Dr. David Danielson, U.S. Assistant Secretary of Energy, toured the Carpinteria Albertsons Monday morning as part of the California Better Buildings Challenge, which aims to reduce energy usage in institutional, industrial, and commercial buildings by 20 percent by 2020.
The Carpinteria Albertsons was one of three Californian sites selected to showcase its new energy-efficient designs, alongside a natural sciences lab at UC Irvine and a Marriott Hotel in San Diego. The grocery store, which recently underwent major renovations and upgrades, is expected to cut its annual energy use by 30 percent from its 2010 baseline, saving around $100,000 annually.
Commercial, institutional, and industrial energy use accounts for close to $200 billion in spending per year nationwide. Danielson said the U.S. could save up to $40 billion per year if the Better Buildings Challenge is met. Carpinteria’s supermarket, which utilizes a combination of alternative air conditioning sources and an arsenal of upgrades like LED lighting and sealed doors on refrigerated shelves to conserve power, is one of the the most efficient in the nation.
“Carpinteria is leading the charge in terms of energy efficiency and Albertsons is right there at the head of the pack,” Danielson said.
The Better Buildings Challenge joins over 100 partners together in a collaborative competition to reduce their energy consumption. Together, the participating organizations have committed close to $2 billion to update or redesign a combined 2 billion square feet of space nationwide.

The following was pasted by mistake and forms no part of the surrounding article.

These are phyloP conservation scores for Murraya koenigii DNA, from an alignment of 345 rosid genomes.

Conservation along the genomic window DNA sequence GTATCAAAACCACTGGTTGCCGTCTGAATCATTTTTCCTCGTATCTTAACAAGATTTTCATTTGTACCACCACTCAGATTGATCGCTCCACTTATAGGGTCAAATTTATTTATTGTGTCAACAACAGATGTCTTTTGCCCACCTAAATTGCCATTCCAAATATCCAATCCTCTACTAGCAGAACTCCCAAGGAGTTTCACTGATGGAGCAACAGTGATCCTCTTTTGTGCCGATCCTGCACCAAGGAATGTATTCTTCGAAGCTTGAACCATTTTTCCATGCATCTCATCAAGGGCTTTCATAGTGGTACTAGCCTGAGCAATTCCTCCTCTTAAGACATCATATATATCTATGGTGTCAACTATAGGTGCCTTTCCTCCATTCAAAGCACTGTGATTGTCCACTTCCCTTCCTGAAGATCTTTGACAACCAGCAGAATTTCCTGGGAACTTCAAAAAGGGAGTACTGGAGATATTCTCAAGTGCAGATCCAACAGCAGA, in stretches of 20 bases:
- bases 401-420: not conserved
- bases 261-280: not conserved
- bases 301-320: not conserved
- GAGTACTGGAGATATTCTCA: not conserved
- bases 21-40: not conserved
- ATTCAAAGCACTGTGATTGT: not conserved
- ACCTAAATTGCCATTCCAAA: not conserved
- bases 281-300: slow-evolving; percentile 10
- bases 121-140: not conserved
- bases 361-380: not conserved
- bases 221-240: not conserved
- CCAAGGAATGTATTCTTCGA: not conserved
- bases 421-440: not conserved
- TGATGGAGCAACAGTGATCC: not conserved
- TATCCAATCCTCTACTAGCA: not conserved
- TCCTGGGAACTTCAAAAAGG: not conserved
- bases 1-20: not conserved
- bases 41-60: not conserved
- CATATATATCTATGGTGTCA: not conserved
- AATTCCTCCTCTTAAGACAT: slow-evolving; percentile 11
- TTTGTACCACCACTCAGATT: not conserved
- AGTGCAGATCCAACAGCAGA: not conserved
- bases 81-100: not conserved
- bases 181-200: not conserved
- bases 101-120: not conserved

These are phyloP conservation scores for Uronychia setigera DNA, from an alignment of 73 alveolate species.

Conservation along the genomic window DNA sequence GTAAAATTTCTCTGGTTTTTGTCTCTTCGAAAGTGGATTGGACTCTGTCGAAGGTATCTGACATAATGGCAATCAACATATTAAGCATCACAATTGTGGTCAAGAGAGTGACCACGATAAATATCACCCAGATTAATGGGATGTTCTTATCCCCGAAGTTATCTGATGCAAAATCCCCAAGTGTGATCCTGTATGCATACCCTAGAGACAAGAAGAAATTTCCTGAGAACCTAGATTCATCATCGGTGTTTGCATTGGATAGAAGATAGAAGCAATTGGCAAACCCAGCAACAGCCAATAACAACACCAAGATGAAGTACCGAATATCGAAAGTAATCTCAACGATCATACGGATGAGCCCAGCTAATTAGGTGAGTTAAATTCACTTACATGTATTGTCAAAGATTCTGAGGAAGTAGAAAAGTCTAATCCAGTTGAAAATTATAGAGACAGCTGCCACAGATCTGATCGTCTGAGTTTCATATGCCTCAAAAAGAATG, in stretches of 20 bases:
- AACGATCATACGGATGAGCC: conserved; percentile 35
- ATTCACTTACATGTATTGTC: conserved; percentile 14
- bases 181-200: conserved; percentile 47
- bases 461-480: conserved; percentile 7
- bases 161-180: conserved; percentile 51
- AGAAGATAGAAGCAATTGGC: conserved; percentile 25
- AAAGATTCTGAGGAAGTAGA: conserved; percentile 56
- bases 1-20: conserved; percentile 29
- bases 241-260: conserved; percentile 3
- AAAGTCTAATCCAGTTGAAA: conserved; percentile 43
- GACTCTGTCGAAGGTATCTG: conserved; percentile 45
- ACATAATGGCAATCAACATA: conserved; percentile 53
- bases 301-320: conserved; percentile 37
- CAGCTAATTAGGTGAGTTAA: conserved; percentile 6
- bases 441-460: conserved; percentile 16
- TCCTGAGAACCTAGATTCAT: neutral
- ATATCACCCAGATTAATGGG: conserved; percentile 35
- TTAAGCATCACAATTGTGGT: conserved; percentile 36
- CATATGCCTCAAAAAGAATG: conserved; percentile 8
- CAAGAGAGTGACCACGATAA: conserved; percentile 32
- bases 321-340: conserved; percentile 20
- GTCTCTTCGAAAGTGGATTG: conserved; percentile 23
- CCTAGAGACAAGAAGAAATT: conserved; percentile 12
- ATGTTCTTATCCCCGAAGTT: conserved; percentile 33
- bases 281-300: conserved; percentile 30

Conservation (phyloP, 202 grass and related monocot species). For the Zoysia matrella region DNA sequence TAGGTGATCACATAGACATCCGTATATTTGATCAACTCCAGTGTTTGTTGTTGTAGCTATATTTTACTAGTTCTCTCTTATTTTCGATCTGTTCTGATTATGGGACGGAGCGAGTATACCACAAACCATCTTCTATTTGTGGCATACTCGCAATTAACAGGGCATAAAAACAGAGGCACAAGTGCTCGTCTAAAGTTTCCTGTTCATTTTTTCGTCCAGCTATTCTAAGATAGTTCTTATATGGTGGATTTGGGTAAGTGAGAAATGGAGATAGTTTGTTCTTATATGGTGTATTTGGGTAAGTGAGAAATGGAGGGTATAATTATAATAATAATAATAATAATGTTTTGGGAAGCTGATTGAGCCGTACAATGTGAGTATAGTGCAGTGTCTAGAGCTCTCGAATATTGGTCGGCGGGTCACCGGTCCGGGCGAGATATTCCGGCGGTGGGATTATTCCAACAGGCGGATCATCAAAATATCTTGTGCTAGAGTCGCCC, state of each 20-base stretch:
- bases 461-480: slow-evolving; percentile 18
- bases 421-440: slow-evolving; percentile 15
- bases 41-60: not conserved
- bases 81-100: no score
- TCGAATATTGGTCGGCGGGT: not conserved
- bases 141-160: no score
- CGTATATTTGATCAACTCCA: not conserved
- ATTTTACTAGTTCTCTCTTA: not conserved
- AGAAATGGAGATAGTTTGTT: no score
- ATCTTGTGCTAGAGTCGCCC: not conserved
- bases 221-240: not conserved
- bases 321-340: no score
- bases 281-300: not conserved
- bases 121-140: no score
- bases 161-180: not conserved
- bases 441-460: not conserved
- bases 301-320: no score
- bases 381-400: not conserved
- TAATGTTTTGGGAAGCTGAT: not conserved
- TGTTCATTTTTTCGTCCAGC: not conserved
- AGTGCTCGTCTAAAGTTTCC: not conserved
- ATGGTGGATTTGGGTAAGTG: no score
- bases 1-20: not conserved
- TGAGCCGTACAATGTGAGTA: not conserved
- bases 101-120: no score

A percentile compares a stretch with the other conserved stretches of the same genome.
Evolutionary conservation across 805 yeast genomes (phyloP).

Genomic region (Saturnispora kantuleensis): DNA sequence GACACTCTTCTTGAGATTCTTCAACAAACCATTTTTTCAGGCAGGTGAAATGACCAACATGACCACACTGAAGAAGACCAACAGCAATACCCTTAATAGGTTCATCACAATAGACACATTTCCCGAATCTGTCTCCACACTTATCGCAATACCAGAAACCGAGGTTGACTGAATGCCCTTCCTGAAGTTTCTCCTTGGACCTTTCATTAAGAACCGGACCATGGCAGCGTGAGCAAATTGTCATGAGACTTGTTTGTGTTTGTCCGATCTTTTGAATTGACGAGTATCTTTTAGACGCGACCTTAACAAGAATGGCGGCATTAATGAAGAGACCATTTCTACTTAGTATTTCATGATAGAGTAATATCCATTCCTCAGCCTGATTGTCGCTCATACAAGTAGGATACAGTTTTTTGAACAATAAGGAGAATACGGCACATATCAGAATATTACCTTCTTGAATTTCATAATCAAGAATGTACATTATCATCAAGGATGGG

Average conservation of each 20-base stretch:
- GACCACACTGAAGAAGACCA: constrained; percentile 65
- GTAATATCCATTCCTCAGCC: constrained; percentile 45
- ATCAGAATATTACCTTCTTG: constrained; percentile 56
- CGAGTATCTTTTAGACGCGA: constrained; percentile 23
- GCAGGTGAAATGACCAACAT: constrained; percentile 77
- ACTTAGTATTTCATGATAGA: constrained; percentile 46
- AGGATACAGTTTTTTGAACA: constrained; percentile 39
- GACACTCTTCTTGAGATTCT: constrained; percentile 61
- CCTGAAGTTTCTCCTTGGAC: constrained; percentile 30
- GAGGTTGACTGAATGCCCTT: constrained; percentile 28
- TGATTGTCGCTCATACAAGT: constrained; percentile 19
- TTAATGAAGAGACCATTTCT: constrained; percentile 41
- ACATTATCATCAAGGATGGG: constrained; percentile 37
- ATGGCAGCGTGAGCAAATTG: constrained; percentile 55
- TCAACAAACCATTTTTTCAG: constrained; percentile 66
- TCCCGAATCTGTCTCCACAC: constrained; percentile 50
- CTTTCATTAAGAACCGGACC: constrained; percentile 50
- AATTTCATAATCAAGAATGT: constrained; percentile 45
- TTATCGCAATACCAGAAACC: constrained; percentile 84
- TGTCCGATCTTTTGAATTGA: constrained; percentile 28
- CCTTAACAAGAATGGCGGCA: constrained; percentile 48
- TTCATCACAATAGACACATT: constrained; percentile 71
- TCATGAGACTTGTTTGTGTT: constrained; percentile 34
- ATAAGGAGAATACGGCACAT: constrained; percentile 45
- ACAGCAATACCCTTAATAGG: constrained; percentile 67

“It’s not one specific kind of building, one part of the economy that can benefit from energy efficiency, but every single commercial building, school building, [and] hospital,” Danielson said.
Albertson’s parent company, Supervalu, is one of the main participants of the Better Buildings Challenge. Rick Crandall, the Director of Environmental Stewardship at Supervalu’s Southern California branch, said energy consumption is the company’s third largest expense. The newly upgraded building, Crandall said, is lit mostly by natural light through a “daylight harvesting” system of skylights during the day, and illuminated by low-heat, high-efficiency LED lighting at other times. Crandall said energy technology is vital for contemporary businesses.
“From a business standpoint, this is the right thing to do,” Crandall said. “Yes, we’ll take the environmental aspects of it, we’ll enjoy that, we’ll promote it, but from a business standpoint, if you’re not investing in these types of technology, you’re going to be losing in the long run.”
Aside from lighting and temperature control, the Carpinteria building does not use plastic bags as part of a citywide ordinance. The store also participates in a food recycling program in which still-consumable but just-expired produce and food is donated to local food banks, and non-consumable produce is composted and resold as fertilizer. An estimated 100,000 pounds of food per Southern California store is donated to local food banks per year.
After congratulating the Supervalu and Albertsons team on their accomplishments, Danielson took in the building’s upgrades, touring the major shelf areas and inspecting the roof’s skylight system and air conditioning generators. The 2012 remodel expanded the Carpinteria Albertsons location to twice its original size, while reducing energy consumption by 30 percent per square foot.